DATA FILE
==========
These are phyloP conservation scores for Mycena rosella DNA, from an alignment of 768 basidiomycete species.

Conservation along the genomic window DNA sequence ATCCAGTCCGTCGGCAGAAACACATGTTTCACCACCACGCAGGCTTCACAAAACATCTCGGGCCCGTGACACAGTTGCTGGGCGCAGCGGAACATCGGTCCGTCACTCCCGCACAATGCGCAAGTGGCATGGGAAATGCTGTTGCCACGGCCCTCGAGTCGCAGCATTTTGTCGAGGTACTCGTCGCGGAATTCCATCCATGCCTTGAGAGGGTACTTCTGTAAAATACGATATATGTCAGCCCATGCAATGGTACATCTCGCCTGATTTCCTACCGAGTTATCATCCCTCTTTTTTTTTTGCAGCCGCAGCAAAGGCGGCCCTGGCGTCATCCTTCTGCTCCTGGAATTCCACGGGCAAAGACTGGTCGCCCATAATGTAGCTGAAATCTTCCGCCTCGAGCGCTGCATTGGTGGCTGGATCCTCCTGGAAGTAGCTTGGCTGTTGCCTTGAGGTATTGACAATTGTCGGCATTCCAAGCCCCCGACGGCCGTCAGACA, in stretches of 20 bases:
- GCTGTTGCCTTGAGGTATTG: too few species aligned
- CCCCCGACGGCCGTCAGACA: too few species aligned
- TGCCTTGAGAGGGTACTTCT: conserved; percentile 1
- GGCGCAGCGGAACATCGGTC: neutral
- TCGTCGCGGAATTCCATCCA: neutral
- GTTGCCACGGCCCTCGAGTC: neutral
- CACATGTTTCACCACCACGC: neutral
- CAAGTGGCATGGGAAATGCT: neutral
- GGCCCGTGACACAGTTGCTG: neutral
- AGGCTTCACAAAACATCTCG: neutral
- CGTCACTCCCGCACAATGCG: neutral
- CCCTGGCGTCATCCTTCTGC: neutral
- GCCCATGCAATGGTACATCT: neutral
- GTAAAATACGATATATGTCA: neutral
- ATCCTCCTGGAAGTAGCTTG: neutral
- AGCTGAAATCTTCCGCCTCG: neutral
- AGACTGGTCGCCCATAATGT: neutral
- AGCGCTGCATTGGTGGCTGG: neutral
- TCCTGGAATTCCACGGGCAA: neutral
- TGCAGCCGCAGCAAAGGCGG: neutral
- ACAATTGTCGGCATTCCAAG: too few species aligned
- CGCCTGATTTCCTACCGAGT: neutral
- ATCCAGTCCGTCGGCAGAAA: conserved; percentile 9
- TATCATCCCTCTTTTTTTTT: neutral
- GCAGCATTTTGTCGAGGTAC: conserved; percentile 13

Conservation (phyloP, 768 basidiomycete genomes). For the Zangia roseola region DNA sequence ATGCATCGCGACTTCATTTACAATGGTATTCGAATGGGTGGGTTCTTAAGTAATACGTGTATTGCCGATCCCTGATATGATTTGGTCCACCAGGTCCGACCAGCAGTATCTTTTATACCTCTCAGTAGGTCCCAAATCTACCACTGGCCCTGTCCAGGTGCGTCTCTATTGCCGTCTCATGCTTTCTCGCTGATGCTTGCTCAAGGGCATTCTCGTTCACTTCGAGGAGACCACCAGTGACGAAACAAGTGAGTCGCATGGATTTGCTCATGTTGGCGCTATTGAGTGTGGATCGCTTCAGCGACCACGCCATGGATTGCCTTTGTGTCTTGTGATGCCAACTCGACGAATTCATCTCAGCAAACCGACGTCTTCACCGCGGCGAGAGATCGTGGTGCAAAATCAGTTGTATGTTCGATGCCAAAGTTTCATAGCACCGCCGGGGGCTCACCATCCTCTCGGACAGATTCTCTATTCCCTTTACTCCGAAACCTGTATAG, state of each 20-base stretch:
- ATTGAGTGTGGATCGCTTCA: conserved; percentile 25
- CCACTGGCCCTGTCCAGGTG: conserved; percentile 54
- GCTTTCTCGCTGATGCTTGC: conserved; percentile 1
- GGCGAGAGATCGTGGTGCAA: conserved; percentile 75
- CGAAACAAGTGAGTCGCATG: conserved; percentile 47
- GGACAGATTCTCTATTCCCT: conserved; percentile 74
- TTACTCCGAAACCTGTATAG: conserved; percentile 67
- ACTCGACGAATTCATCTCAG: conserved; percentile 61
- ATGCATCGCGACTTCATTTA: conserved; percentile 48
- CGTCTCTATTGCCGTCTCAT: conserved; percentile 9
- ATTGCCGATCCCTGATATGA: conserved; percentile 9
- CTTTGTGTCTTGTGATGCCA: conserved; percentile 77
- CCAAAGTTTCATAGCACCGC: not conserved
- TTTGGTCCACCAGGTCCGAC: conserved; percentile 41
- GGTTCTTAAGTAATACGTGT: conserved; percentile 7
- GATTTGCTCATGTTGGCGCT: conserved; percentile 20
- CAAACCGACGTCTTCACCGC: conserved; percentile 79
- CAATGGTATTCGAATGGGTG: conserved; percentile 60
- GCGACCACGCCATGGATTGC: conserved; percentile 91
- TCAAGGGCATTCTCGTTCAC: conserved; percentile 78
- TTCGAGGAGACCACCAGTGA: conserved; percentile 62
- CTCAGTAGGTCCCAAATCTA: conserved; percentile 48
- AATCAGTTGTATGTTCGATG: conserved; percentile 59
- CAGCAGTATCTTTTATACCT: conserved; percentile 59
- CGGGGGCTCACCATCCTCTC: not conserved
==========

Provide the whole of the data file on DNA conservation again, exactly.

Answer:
These are phyloP conservation scores for Mycena rosella DNA, from an alignment of 768 basidiomycete species.

Conservation along the genomic window DNA sequence ATCCAGTCCGTCGGCAGAAACACATGTTTCACCACCACGCAGGCTTCACAAAACATCTCGGGCCCGTGACACAGTTGCTGGGCGCAGCGGAACATCGGTCCGTCACTCCCGCACAATGCGCAAGTGGCATGGGAAATGCTGTTGCCACGGCCCTCGAGTCGCAGCATTTTGTCGAGGTACTCGTCGCGGAATTCCATCCATGCCTTGAGAGGGTACTTCTGTAAAATACGATATATGTCAGCCCATGCAATGGTACATCTCGCCTGATTTCCTACCGAGTTATCATCCCTCTTTTTTTTTTGCAGCCGCAGCAAAGGCGGCCCTGGCGTCATCCTTCTGCTCCTGGAATTCCACGGGCAAAGACTGGTCGCCCATAATGTAGCTGAAATCTTCCGCCTCGAGCGCTGCATTGGTGGCTGGATCCTCCTGGAAGTAGCTTGGCTGTTGCCTTGAGGTATTGACAATTGTCGGCATTCCAAGCCCCCGACGGCCGTCAGACA, in stretches of 20 bases:
- GCTGTTGCCTTGAGGTATTG: too few species aligned
- CCCCCGACGGCCGTCAGACA: too few species aligned
- TGCCTTGAGAGGGTACTTCT: conserved; percentile 1
- GGCGCAGCGGAACATCGGTC: neutral
- TCGTCGCGGAATTCCATCCA: neutral
- GTTGCCACGGCCCTCGAGTC: neutral
- CACATGTTTCACCACCACGC: neutral
- CAAGTGGCATGGGAAATGCT: neutral
- GGCCCGTGACACAGTTGCTG: neutral
- AGGCTTCACAAAACATCTCG: neutral
- CGTCACTCCCGCACAATGCG: neutral
- CCCTGGCGTCATCCTTCTGC: neutral
- GCCCATGCAATGGTACATCT: neutral
- GTAAAATACGATATATGTCA: neutral
- ATCCTCCTGGAAGTAGCTTG: neutral
- AGCTGAAATCTTCCGCCTCG: neutral
- AGACTGGTCGCCCATAATGT: neutral
- AGCGCTGCATTGGTGGCTGG: neutral
- TCCTGGAATTCCACGGGCAA: neutral
- TGCAGCCGCAGCAAAGGCGG: neutral
- ACAATTGTCGGCATTCCAAG: too few species aligned
- CGCCTGATTTCCTACCGAGT: neutral
- ATCCAGTCCGTCGGCAGAAA: conserved; percentile 9
- TATCATCCCTCTTTTTTTTT: neutral
- GCAGCATTTTGTCGAGGTAC: conserved; percentile 13

Conservation (phyloP, 768 basidiomycete genomes). For the Zangia roseola region DNA sequence ATGCATCGCGACTTCATTTACAATGGTATTCGAATGGGTGGGTTCTTAAGTAATACGTGTATTGCCGATCCCTGATATGATTTGGTCCACCAGGTCCGACCAGCAGTATCTTTTATACCTCTCAGTAGGTCCCAAATCTACCACTGGCCCTGTCCAGGTGCGTCTCTATTGCCGTCTCATGCTTTCTCGCTGATGCTTGCTCAAGGGCATTCTCGTTCACTTCGAGGAGACCACCAGTGACGAAACAAGTGAGTCGCATGGATTTGCTCATGTTGGCGCTATTGAGTGTGGATCGCTTCAGCGACCACGCCATGGATTGCCTTTGTGTCTTGTGATGCCAACTCGACGAATTCATCTCAGCAAACCGACGTCTTCACCGCGGCGAGAGATCGTGGTGCAAAATCAGTTGTATGTTCGATGCCAAAGTTTCATAGCACCGCCGGGGGCTCACCATCCTCTCGGACAGATTCTCTATTCCCTTTACTCCGAAACCTGTATAG, state of each 20-base stretch:
- ATTGAGTGTGGATCGCTTCA: conserved; percentile 25
- CCACTGGCCCTGTCCAGGTG: conserved; percentile 54
- GCTTTCTCGCTGATGCTTGC: conserved; percentile 1
- GGCGAGAGATCGTGGTGCAA: conserved; percentile 75
- CGAAACAAGTGAGTCGCATG: conserved; percentile 47
- GGACAGATTCTCTATTCCCT: conserved; percentile 74
- TTACTCCGAAACCTGTATAG: conserved; percentile 67
- ACTCGACGAATTCATCTCAG: conserved; percentile 61
- ATGCATCGCGACTTCATTTA: conserved; percentile 48
- CGTCTCTATTGCCGTCTCAT: conserved; percentile 9
- ATTGCCGATCCCTGATATGA: conserved; percentile 9
- CTTTGTGTCTTGTGATGCCA: conserved; percentile 77
- CCAAAGTTTCATAGCACCGC: not conserved
- TTTGGTCCACCAGGTCCGAC: conserved; percentile 41
- GGTTCTTAAGTAATACGTGT: conserved; percentile 7
- GATTTGCTCATGTTGGCGCT: conserved; percentile 20
- CAAACCGACGTCTTCACCGC: conserved; percentile 79
- CAATGGTATTCGAATGGGTG: conserved; percentile 60
- GCGACCACGCCATGGATTGC: conserved; percentile 91
- TCAAGGGCATTCTCGTTCAC: conserved; percentile 78
- TTCGAGGAGACCACCAGTGA: conserved; percentile 62
- CTCAGTAGGTCCCAAATCTA: conserved; percentile 48
- AATCAGTTGTATGTTCGATG: conserved; percentile 59
- CAGCAGTATCTTTTATACCT: conserved; percentile 59
- CGGGGGCTCACCATCCTCTC: not conserved